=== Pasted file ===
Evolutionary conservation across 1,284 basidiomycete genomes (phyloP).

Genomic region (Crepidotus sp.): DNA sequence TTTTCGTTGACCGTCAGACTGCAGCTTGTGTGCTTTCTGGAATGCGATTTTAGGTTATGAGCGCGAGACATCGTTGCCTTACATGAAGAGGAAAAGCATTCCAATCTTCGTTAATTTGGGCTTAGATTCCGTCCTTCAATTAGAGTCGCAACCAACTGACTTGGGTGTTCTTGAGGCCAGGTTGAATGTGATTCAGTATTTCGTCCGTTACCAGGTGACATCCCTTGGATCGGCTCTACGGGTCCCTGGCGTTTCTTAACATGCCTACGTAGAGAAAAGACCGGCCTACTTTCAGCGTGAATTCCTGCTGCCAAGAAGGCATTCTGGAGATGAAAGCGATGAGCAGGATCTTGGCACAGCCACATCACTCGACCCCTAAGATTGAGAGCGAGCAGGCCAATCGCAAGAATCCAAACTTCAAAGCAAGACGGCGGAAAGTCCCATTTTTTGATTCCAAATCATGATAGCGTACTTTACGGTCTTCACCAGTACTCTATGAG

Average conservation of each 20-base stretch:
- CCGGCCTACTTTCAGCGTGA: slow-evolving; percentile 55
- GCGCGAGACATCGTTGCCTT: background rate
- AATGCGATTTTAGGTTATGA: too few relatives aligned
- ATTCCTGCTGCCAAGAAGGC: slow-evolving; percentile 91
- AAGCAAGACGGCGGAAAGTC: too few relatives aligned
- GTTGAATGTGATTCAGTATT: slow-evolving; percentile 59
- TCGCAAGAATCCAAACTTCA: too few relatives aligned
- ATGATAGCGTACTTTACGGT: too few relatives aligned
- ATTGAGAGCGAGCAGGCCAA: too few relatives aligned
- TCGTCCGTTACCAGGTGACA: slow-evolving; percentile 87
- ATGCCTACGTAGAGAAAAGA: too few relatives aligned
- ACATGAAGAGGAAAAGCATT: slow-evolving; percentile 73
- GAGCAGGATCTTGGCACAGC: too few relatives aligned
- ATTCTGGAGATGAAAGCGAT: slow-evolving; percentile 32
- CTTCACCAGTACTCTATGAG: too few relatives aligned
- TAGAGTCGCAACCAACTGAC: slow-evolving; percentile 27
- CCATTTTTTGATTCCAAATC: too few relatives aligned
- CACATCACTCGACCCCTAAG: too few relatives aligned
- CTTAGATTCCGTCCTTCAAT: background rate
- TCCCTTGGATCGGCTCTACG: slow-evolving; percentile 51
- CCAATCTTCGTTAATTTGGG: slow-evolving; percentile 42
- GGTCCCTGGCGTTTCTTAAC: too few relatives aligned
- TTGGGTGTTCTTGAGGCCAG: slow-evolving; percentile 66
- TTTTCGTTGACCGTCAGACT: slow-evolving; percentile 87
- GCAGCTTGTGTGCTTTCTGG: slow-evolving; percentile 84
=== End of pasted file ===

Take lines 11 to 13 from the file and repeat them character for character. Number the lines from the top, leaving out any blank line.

- ATGATAGCGTACTTTACGGT: too few relatives aligned
- ATTGAGAGCGAGCAGGCCAA: too few relatives aligned
- TCGTCCGTTACCAGGTGACA: slow-evolving; percentile 87